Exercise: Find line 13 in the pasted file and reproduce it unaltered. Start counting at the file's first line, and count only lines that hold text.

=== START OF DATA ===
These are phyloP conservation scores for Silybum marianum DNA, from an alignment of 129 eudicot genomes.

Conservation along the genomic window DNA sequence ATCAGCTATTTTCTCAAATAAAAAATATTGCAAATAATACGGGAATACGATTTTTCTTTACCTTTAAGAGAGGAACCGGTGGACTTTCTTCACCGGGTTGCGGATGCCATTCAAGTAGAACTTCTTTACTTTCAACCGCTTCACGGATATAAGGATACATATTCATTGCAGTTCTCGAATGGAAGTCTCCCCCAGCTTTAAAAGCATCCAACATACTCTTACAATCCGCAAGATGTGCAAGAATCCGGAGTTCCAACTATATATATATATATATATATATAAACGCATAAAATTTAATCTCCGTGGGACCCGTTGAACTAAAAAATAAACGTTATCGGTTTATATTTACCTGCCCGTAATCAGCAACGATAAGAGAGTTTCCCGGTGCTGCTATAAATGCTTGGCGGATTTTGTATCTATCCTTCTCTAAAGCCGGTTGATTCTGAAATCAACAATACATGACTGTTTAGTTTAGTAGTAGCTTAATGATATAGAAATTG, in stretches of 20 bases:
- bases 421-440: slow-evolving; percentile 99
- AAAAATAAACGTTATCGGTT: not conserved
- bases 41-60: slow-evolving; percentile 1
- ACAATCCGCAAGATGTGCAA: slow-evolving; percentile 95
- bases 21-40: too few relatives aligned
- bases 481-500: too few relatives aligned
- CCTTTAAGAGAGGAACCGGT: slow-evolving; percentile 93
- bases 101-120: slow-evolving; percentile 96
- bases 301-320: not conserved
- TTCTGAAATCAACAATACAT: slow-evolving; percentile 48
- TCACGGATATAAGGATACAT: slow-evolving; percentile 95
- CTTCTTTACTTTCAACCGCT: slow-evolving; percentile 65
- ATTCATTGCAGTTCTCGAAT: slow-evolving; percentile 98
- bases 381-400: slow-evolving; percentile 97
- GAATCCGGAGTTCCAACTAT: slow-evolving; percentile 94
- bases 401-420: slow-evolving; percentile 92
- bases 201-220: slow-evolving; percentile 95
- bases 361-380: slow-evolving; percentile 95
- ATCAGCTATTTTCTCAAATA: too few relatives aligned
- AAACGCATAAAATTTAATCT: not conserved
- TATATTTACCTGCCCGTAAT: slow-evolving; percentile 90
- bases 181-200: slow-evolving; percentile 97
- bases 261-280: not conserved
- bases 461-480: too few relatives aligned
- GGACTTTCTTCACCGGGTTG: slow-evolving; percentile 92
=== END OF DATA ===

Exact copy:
- TCACGGATATAAGGATACAT: slow-evolving; percentile 95